News & Publications

Employment settlement agreements

March 19th, 2015

Settlement Agreements are written agreements entered into by employers and employees at the end of an employment relationship. Until recently they were known as compromise agreements. They are governed by employment legislation, which has established certain safeguards that must be met for these agreements to be binding. Rights As well as contractual rights relating to […]

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New home warranties

March 17th, 2015

When a new home is sold by the builder, the buyer needs a warranty that it has been built in a good and workmanlike manner and that he has recourse in the event of any defect. The builder provides the initial warranty under the contract for sale. Alas the building industry is no more resilient […]

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Trees on the line

March 2nd, 2015

There was an old lady of Staines Who’s ash tree fell on some trains The train company sued her But the judge said “that’s nature” And we think the court’s lost its brains Next time you are wondering why your season ticket price has gone up, or why you are sat in a darkened railway […]

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More good news for landlords?

February 19th, 2015

In the recent case of R (Tummond) v Reading County Court [2014] EWHC 1039, an application for judicial review was refused by the High Court. The tenant of a property initially defended possession proceedings brought under section 21 of the Housing Act 1988 and his defence had been dismissed. The tenant appealed but was not […]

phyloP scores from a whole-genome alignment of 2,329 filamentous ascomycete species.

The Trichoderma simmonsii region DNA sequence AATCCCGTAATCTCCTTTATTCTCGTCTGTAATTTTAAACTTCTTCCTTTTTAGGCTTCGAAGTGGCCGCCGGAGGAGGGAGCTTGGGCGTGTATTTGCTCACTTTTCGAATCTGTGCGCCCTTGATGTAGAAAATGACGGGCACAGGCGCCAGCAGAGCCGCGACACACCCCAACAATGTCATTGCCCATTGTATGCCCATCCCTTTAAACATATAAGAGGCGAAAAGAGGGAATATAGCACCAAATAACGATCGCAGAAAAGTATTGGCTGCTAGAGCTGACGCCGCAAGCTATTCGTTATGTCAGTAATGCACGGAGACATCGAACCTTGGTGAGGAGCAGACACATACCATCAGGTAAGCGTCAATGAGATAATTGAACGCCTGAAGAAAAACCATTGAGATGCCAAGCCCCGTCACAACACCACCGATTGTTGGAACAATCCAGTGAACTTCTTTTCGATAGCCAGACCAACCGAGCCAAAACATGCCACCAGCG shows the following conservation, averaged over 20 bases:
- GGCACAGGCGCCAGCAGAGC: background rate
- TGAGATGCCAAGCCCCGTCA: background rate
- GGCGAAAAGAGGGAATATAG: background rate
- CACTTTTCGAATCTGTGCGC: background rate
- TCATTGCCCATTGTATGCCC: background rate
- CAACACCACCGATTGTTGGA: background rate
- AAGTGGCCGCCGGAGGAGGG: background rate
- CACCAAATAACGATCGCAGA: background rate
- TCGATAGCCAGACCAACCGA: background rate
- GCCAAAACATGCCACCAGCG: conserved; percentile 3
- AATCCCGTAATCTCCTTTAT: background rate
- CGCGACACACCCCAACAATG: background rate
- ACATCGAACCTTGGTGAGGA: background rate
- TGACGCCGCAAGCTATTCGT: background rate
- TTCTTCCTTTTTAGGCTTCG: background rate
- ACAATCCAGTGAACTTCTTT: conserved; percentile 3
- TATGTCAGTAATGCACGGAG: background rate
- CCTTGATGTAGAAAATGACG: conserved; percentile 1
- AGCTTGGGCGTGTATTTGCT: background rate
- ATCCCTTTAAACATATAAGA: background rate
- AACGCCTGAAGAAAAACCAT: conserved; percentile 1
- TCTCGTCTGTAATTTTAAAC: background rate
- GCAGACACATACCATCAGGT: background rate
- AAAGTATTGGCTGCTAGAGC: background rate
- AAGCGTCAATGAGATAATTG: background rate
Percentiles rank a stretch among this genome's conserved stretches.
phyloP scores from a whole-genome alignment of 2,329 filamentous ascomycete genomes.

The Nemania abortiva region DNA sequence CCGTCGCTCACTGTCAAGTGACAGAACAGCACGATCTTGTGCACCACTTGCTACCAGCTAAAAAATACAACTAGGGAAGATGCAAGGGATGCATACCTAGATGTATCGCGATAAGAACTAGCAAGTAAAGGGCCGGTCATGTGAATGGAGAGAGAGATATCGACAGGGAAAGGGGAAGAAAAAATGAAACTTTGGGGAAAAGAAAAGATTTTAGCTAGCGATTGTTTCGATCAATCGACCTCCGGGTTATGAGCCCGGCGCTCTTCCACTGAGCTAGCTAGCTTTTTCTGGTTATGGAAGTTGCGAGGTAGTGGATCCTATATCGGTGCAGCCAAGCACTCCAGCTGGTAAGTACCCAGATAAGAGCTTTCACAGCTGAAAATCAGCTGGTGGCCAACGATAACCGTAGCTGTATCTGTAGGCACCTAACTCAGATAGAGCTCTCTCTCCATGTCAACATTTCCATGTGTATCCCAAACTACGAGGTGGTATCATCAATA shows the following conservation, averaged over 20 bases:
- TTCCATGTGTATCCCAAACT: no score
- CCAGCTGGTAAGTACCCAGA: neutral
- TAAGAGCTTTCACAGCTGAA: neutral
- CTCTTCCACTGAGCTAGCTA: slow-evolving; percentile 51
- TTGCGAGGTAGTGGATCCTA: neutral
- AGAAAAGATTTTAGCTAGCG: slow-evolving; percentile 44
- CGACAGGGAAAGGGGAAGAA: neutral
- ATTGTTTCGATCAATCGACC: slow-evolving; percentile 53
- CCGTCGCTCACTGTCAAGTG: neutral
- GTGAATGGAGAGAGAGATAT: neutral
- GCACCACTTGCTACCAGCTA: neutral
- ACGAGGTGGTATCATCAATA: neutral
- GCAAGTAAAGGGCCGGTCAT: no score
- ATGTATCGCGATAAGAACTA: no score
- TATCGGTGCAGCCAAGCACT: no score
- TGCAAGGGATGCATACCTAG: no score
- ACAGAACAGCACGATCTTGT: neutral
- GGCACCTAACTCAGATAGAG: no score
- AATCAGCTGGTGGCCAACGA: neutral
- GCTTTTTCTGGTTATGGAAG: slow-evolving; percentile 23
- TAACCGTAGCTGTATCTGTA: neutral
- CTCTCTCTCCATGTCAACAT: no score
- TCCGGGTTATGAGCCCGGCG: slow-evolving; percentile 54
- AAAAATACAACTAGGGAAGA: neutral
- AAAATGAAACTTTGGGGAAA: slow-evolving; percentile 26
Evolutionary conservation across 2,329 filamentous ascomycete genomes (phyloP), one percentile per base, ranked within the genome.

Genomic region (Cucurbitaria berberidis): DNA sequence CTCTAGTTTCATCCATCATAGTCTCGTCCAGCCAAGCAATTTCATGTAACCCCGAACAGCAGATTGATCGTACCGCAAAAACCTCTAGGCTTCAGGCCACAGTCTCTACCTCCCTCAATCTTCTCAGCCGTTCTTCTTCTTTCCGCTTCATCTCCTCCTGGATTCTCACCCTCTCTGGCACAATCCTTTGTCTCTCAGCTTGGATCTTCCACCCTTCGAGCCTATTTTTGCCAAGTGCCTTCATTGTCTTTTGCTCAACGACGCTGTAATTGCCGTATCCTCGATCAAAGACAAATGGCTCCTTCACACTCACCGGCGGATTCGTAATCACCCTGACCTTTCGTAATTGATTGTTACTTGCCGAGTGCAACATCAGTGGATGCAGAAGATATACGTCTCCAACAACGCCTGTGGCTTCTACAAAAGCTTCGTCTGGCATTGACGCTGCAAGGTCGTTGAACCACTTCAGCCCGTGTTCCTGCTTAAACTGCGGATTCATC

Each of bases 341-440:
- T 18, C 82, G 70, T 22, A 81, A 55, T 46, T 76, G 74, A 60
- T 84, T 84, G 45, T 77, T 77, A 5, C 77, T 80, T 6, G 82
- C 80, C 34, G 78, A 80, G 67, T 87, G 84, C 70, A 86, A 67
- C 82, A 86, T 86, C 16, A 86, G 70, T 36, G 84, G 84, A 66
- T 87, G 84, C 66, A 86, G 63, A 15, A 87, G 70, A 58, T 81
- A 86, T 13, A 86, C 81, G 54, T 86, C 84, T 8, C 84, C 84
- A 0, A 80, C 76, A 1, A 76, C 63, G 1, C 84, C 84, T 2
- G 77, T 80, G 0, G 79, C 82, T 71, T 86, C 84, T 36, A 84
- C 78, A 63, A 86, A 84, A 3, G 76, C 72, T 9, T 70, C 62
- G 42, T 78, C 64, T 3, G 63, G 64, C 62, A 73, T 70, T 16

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Matrimonial assets and ownership issues with third parties

February 13th, 2015

At the point of divorce or separation a division of assets takes place, often involving an intricate task of assessing entitlement based on past contributions and an understanding of each party’s future needs. This task is made that much more complicated when some or all of the assets are held not just by the husband […]

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Common sense prevails – Francis v Phillips

February 12th, 2015

Francis v Phillips [2014] EWCA Civ 1395 You may recall that in December 2012, in the High Court, a judgment was handed down by the Chancellor in Phillips v Francis [2012] EWHC 3650 (Ch), determining that all of the qualifying works carried out in a given year were to be aggregated, and that the cost […]

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Stamp duty change – who benefits?

January 14th, 2015

On 3 December 2014, the Chancellor of the Exchequer, George Osborne, announced changes to stamp duty land tax (SDLT). Unlike the previous system, SDLT will only apply to the part of the property price that falls with a specific band. The Chancellor has estimated that the reforms will result in a cut to SDLT for […]

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